Asia & Australia

November 22, 2017

Ban on petroleum coke in New Delhi upheld: SC


Petroleum Coke

On November 22, the Supreme Court upheld the ban on use of petroleum coke in and around New Delhi as the country battles to clean the air in one of the world’s most polluted cities.

According to the Carnegie–Tsinghua Center for Global Policy, India is the world’s biggest consumer of petroleum coke - a dirtier alternative to coal composed mainly of carbon - which emits 11 percent more greenhouse gases than coal. Burning it leads to emission of several times more sulphur dioxide, causing lung diseases and acid rain.

A Supreme Court bench headed by Justice Madan Bhimrao Lokur said in its order, “Keeping in view the fact that pollution is increasing, we are not lifting the ban on use of petcoke and furnace oil in these industrial units in three states,” referring to polluting units.

The ban came into effect on November 1 and covers the states of Rajasthan, Uttar Pradesh and Haryana. Earlier this month, the record levels of smog in New Delhi and other major centres have piled pressure on the government to tackle a growing public health crisis.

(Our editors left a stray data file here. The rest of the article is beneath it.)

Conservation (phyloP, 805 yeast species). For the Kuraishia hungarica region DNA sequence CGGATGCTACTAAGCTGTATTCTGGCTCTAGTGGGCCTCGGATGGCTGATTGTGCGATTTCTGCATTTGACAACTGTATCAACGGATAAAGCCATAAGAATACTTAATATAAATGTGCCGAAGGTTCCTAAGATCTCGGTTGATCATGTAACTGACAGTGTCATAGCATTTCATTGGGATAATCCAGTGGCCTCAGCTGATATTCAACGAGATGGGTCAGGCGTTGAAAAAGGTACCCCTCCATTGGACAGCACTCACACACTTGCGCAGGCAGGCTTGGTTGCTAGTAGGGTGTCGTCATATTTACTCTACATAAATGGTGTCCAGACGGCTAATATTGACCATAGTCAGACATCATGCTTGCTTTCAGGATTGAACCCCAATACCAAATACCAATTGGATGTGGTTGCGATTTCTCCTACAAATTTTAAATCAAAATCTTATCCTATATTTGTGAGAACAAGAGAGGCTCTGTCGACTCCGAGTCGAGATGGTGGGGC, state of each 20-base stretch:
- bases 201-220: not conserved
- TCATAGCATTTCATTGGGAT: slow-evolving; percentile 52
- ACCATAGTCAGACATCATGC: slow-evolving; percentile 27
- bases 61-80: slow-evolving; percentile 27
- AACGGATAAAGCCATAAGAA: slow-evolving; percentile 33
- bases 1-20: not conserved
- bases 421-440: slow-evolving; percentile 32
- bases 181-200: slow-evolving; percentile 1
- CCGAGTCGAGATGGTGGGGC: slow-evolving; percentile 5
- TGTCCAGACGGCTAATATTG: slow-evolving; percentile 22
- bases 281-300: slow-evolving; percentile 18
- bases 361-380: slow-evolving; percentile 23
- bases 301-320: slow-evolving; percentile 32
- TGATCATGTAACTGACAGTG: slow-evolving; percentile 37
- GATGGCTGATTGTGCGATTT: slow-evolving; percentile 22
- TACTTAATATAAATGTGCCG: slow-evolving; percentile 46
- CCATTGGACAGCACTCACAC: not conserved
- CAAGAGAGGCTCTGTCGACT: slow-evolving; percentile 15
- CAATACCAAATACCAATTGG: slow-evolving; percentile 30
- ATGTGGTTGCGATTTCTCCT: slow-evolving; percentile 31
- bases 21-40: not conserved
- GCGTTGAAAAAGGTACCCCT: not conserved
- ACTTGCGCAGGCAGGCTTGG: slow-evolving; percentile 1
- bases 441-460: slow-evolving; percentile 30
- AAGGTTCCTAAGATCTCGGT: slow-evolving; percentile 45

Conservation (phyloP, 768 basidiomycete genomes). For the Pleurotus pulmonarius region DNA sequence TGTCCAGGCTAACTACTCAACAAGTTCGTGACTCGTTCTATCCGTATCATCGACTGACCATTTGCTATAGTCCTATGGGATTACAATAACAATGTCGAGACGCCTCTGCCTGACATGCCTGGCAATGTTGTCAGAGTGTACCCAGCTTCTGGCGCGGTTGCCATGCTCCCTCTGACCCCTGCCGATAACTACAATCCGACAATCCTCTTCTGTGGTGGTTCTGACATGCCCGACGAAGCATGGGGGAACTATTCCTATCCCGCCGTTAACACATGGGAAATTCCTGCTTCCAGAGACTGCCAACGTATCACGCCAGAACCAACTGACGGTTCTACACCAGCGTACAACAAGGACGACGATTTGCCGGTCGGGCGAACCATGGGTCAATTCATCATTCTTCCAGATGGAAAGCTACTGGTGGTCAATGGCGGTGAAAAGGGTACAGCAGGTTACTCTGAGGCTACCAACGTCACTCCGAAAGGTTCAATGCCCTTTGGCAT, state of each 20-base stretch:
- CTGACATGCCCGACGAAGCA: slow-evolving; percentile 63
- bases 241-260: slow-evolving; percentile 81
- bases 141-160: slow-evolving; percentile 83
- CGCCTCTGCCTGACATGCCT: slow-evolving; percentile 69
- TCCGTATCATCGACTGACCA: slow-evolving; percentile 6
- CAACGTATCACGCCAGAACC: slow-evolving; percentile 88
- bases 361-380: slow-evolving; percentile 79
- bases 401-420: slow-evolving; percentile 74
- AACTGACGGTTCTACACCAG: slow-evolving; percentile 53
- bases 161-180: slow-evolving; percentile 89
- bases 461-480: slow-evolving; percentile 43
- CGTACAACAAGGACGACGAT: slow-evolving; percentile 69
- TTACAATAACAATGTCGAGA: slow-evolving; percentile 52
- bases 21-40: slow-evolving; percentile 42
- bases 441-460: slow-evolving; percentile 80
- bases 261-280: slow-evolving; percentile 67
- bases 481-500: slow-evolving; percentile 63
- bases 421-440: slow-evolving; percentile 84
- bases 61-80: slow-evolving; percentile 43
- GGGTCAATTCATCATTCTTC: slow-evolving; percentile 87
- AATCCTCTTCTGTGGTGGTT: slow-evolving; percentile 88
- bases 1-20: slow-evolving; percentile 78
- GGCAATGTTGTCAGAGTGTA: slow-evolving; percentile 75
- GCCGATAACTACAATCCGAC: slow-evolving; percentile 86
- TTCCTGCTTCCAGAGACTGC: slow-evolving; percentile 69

Many cement factories, dyeing units, paper mills, brick kilns and ceramics businesses are widely using sulphur-heavy petcoke and other cheap, highly polluting fuels such as furnace oil.

India’s annual demand for the fuel has nearly doubled over the past four years to more than 27 million tonnes. Indian health ministry data shows that respiratory issues killed about 10 people per day in the year ended March 2017 in the National Capital Region - a rapidly urbanizing and polluted area around New Delhi that is a third the size of New York state, but houses 2.5 times more people.

The country’s small and medium scale industries could be affected by the continued ban on the sale and use of petcoke, which employ millions of workers and operate on thin margins.

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